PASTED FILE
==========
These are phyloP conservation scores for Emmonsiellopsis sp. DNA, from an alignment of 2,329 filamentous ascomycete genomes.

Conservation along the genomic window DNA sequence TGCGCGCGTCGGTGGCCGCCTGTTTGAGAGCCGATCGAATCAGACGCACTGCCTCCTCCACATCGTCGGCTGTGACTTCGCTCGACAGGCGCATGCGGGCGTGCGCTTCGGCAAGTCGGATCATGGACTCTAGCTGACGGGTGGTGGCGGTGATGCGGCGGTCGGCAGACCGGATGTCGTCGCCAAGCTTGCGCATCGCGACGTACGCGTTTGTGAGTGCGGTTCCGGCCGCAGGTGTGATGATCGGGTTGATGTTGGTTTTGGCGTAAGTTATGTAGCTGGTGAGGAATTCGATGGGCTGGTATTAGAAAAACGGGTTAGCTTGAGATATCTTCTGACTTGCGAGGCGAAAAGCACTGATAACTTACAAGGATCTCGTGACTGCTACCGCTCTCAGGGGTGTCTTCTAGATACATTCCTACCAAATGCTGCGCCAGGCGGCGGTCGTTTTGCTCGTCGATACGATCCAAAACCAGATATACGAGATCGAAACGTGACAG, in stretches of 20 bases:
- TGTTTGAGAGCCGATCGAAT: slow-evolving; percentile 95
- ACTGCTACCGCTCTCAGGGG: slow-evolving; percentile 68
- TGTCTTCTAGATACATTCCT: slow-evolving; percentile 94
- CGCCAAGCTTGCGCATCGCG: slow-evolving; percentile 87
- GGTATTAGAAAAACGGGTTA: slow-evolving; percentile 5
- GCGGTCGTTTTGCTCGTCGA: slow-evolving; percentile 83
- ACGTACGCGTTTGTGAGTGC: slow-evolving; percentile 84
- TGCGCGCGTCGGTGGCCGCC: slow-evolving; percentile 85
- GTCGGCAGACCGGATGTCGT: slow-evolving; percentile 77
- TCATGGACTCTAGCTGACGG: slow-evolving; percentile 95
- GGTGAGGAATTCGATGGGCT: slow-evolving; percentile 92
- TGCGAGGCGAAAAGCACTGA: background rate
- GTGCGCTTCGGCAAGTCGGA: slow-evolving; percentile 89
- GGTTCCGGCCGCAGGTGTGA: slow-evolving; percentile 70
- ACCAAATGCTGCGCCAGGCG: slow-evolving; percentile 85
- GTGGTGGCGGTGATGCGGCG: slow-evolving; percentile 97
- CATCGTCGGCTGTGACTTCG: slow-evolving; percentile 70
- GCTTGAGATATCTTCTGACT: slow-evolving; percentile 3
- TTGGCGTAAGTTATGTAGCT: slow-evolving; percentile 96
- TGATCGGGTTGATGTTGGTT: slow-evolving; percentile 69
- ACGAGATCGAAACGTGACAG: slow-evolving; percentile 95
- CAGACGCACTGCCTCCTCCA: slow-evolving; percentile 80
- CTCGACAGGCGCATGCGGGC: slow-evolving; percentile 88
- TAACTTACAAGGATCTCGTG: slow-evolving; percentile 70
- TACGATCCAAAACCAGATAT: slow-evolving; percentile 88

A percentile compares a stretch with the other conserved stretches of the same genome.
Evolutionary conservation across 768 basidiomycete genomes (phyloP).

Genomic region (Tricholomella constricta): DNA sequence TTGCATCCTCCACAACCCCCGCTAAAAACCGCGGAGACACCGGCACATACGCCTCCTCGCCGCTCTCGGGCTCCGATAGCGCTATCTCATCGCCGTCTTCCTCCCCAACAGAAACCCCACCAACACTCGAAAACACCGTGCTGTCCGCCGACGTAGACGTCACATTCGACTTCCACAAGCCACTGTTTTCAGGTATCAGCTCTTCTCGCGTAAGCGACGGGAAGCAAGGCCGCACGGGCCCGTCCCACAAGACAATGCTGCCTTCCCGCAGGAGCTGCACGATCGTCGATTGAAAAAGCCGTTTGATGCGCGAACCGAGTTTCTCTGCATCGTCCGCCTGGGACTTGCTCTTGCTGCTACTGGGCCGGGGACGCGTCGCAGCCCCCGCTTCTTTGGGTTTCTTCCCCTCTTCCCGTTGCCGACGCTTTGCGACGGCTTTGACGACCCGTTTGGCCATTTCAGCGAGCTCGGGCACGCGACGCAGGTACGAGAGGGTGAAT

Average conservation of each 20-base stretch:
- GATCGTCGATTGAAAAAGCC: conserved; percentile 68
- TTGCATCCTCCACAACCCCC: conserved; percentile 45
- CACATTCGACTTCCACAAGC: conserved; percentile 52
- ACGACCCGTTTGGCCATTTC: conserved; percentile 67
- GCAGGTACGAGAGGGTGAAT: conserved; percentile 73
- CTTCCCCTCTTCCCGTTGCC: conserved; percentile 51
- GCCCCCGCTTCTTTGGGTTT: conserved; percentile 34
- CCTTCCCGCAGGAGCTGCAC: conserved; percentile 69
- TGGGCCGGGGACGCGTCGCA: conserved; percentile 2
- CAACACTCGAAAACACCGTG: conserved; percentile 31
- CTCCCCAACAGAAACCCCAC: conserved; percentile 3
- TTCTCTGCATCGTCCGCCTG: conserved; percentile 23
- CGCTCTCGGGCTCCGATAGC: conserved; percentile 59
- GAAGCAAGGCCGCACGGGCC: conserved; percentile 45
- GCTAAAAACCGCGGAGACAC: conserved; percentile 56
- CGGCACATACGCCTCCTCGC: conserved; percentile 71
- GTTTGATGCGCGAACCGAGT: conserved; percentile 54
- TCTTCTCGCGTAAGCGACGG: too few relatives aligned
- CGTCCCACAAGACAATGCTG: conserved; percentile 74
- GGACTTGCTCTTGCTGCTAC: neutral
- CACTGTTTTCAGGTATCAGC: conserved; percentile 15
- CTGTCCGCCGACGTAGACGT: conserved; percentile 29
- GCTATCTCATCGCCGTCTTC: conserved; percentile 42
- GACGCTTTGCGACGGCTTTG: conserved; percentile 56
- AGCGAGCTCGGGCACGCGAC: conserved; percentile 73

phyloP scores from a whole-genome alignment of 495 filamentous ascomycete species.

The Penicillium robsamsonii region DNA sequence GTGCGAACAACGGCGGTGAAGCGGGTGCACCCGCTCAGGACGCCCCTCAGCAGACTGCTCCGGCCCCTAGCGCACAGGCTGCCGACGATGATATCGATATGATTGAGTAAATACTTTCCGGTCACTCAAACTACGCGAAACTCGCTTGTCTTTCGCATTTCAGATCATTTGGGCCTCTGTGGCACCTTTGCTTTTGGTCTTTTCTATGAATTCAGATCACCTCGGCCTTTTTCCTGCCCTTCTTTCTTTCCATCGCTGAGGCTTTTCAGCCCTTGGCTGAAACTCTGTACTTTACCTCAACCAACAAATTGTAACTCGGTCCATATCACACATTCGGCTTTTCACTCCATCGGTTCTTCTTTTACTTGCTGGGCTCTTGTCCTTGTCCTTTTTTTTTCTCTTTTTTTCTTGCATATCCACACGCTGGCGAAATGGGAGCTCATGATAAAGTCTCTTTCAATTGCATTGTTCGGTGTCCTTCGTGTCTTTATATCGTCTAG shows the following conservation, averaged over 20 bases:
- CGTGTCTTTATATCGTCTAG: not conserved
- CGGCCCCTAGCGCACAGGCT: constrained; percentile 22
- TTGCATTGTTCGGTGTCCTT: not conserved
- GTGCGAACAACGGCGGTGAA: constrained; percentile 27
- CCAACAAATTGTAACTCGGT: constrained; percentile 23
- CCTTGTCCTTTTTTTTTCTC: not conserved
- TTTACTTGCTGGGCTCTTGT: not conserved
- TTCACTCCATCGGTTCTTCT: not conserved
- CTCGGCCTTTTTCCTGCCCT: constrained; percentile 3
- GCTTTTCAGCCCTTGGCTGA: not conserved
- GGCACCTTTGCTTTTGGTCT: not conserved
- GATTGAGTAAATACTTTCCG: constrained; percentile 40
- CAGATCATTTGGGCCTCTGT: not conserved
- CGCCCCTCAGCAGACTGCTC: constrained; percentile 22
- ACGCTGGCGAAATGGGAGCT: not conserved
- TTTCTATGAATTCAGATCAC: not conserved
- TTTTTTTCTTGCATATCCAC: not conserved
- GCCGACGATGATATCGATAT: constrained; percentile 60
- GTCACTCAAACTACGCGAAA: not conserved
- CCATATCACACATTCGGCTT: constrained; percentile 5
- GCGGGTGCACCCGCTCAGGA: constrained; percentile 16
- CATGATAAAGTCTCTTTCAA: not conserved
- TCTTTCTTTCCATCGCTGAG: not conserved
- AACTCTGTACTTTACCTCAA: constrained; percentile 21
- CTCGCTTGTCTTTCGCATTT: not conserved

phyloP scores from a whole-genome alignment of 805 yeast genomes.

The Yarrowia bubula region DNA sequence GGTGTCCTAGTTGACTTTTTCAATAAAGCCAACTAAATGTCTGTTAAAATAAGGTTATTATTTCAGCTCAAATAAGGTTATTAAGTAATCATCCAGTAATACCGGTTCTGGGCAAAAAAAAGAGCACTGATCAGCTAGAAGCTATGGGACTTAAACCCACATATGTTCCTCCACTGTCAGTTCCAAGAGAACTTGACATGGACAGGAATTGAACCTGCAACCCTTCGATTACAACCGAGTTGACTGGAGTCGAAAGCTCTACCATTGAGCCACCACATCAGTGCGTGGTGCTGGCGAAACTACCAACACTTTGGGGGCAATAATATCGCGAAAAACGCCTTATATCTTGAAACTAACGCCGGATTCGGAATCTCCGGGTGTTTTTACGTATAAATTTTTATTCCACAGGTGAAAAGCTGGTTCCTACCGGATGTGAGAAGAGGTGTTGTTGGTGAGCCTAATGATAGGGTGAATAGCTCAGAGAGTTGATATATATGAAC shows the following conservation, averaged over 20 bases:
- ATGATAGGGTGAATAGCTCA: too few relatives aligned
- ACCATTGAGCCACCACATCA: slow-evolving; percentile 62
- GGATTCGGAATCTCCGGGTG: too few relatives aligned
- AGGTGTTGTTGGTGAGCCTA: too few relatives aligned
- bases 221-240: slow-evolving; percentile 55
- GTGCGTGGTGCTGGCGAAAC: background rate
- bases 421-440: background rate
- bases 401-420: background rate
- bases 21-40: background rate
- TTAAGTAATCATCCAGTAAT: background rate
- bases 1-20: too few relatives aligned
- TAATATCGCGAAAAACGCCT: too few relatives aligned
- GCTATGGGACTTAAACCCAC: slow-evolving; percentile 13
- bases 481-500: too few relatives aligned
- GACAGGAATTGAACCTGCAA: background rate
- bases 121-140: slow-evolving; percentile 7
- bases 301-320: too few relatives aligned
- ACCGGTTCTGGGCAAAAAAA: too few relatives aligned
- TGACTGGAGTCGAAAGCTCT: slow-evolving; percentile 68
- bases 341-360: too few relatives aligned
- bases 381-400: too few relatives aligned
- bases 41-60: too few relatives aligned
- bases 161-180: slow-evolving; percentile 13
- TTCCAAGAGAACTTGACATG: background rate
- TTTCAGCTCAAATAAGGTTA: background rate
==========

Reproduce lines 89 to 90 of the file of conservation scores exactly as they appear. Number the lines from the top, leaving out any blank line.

- AGGTGTTGTTGGTGAGCCTA: too few relatives aligned
- bases 221-240: slow-evolving; percentile 55